Why is Blowfish's key size limited to 128 bits in RFC 4880?

Dieter Frye includestdioh at secmail.pro
Sat Oct 17 04:18:10 CEST 2020

>> My current understanding of the situation is that there are no known
>>  effective attacks against Blowfish so long as it's adequately
>> implemented according to the suggested specifications and it's
>> relatively limited block size accounted for, and I naturally tend to
>> gravitate towards tested-and-tried, reliable things with a more or
>> less impeccable record.
> Then you really ought be using 3DES, which is the most heavily
> scrutinized symmetric algorithm in OpenPGP.  AES is a close second.
Unfortunately 3DES did not survive said scrutiny in the end, thus it's
being phased out as we speak, and while far from broken, it could
theoretically be weakened to such an extent it would not longer be safe in
the foreseeable future.

>> even if not, it would still make sense to me to allow for greater (or
>> better yet, full) key size to be utilized specially for situations
>> when performance is extremely critical and something like Twofish
>> just won't do.
> Which situations are those?
My P3 class-powered servers performing a variety of cryptographic
operations on relatively large files (we get anything from 30 to 60 MiB
pdf's on a regular basis and if I were to use Twofish for any of it... not

>> As for AES, while there doesn't seem to be anything fundamentally
>> wrong with it, the fact that it was pushed so extensively by the
>> powers that be and the fact that it's considerably easier on the
>> hardware (as compared to say, Twofish), makes it a candidate for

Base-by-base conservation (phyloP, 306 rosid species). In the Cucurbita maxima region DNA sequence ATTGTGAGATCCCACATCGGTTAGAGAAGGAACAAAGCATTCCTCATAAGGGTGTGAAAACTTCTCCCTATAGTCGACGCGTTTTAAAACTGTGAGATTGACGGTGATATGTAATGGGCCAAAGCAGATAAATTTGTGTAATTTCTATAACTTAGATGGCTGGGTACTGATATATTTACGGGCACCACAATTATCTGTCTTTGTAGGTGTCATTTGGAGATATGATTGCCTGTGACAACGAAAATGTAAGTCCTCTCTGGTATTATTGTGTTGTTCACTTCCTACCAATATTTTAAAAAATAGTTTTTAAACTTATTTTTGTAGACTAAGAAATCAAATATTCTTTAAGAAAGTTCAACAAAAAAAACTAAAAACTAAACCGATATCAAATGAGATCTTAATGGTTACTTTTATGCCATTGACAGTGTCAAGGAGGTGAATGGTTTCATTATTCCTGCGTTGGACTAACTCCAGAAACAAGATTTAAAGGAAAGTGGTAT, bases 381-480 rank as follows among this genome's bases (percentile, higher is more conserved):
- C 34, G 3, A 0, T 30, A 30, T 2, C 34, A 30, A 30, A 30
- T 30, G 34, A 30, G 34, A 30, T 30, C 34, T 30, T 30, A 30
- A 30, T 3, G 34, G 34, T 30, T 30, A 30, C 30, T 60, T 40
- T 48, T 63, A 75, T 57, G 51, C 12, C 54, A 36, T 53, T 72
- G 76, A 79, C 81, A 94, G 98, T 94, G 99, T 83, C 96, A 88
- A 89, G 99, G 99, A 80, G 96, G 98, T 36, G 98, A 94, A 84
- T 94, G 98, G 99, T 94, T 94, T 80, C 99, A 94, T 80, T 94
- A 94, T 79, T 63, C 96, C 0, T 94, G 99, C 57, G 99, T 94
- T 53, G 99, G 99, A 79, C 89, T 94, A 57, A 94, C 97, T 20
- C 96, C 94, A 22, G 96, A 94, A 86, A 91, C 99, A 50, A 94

>> large-scale, targeted cryptanalysis, so I wouldn't put it past me
>> that the NSA's onto something already.
> In a word, 'no'.  In three, 'oh *hell* no'.
> The best attack on 3DES, after more than 40 years of academic research,
> requires ~10^17 bytes of RAM and ~10^34 encryptions.  That's 100
> petabytes of RAM, which is silly enough already.  10^34 encryptions,
> each of which requires a minimum of erasing ~10^3 bits of data during
> its evolution through S- and P-boxes, and the laws of physics flat
> *require* losing about 10**-22 joules per erasure... you're talking
> about liberating 10**15 joules as heat.  That's about what a nuclear
> bomb puts out.
> And that's for 3DES, which is generally believed to be by far the
> *worst* cipher in OpenPGP.
Sooner or later something's bound to happen that could render current
technology obsolete, so it's better to err on the safer side.

> Why would anybody break ciphers the hard way with cryptanalysis, when
> real-world systems are so easily exploitable and the human beings behind
> them even moreso?
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Convenience. If you break one, you've broken them all.

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